While I might have gone further (“Now, all companies are digital product businesses”), the change nicely sets up why there’s a growing market for platforms like Amplitude, which help teams improve digital products through specialized analytics.
Three Signs You’ve Named the Right Change
How do you know you’ve nailed this critical element of your story for sales, fundraising and leadership?
- You’re ready to replace traditional mission and vision statements (“We want to be the most trusted ___”) with the change—and the future you commit to making real for your audience
- You can imagine that 90% of your content—CEO keynotes, content marketing, etc.—will be about the change and its impact. (BTW, this is the secret to thought leadership.)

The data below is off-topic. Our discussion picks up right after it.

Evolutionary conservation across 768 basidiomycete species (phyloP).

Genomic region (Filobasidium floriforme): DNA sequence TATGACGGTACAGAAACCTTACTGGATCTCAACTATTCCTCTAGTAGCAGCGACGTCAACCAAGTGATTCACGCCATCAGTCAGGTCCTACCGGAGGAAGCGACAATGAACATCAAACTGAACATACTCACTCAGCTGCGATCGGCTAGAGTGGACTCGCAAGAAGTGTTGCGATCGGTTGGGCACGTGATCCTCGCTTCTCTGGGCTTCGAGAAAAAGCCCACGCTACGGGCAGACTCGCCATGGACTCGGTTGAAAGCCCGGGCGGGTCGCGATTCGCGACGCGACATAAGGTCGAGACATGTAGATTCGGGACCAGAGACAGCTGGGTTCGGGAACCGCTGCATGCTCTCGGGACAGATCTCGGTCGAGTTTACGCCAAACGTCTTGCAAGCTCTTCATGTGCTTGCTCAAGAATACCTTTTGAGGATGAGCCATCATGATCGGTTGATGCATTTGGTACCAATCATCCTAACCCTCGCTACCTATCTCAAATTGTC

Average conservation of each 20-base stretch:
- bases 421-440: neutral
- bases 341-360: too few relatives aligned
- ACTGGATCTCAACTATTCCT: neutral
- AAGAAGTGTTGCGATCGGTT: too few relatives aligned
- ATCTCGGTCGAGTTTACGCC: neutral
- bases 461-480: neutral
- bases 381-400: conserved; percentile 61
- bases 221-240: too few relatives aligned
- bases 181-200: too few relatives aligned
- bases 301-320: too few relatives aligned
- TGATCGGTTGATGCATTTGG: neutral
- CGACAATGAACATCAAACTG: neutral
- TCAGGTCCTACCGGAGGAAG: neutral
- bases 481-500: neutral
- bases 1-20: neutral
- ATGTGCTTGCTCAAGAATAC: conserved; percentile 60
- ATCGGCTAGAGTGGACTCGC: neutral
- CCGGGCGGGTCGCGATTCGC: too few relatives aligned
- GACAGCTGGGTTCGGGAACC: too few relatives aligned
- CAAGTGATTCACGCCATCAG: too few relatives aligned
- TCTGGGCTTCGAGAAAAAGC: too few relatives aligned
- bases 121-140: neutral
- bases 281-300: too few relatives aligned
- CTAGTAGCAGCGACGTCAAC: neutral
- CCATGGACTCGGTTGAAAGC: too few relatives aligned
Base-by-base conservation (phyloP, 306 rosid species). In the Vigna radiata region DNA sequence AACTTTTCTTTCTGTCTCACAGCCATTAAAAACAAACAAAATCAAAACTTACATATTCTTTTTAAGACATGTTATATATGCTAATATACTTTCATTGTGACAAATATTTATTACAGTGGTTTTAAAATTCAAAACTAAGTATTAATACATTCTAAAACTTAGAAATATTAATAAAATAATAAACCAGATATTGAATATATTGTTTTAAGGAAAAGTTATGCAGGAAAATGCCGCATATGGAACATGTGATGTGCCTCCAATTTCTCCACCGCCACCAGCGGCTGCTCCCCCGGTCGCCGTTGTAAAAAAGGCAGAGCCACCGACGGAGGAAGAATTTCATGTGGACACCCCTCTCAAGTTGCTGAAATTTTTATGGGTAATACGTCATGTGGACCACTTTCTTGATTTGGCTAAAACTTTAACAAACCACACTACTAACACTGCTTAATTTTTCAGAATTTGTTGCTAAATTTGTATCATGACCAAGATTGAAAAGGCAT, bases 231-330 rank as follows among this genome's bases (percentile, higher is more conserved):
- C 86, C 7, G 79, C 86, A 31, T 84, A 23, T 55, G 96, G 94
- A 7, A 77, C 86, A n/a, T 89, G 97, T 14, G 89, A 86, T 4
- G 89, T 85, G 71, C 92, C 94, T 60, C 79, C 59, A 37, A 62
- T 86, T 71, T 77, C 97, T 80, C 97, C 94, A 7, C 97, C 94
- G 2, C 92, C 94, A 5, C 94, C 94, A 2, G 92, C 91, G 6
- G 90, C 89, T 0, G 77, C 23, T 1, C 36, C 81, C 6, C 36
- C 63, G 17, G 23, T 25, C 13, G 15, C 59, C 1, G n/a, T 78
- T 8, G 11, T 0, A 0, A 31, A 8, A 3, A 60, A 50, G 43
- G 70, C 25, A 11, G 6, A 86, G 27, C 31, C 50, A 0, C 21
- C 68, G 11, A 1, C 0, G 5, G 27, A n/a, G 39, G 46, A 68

- When you name the change, audiences nod in recognition. They open up about how the change affects them, how it scares them, and how they see it presenting new opportunities.
So like I said, if your why is about why you get up in the morning, don’t start with that. Unless, of course, the reason you get up in the morning is a change that creates stakes for your audience. Then, by all means, go for it.
About Andy Raskin
I help CEOs and leadership teams align around a strategic story — to power sales, marketing, fundraising, product, and recruiting. My clients include teams backed by Andreessen Horowitz, KPCB, GV, and other top venture firms. I’ve also led strategic storytelling training at Salesforce, Square, Uber, Yelp, VMware and General Assembly. To learn more, visit http://andyraskin.com.